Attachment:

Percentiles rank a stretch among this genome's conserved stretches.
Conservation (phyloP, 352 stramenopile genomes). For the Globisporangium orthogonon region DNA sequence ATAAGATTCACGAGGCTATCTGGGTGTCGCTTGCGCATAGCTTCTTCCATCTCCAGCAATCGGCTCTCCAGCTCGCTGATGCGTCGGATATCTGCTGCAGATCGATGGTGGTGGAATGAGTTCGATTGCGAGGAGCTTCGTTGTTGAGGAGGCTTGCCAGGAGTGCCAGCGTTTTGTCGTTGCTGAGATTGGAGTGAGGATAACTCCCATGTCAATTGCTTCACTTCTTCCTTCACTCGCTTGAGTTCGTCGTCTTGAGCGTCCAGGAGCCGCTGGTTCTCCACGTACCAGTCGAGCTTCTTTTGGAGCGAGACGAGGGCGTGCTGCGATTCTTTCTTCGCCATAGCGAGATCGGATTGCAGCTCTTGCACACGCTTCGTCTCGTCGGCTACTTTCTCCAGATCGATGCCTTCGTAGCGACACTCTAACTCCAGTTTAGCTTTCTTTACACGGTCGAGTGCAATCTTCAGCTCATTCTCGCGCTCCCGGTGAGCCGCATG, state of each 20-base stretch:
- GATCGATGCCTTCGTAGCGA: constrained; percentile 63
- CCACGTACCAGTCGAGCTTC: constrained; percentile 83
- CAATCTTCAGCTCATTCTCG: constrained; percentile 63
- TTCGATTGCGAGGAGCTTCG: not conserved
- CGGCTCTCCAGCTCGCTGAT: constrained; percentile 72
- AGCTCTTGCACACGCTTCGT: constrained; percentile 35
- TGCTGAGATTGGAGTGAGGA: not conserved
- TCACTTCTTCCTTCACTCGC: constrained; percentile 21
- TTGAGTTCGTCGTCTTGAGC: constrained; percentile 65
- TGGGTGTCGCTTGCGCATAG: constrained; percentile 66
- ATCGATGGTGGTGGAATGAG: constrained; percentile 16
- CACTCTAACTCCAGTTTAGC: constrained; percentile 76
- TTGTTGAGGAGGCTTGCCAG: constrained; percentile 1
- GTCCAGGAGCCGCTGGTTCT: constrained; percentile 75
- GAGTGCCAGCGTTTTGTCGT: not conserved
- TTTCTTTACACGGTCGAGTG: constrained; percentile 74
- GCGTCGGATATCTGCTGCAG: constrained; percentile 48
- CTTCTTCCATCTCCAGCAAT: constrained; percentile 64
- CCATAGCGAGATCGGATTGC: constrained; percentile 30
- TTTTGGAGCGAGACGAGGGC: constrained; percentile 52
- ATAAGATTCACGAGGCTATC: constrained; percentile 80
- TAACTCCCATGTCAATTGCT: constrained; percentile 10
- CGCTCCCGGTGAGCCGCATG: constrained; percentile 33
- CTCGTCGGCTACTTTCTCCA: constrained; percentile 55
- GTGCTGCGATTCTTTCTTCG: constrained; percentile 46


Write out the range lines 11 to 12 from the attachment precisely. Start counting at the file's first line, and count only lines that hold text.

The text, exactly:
- TTGAGTTCGTCGTCTTGAGC: constrained; percentile 65
- TGGGTGTCGCTTGCGCATAG: constrained; percentile 66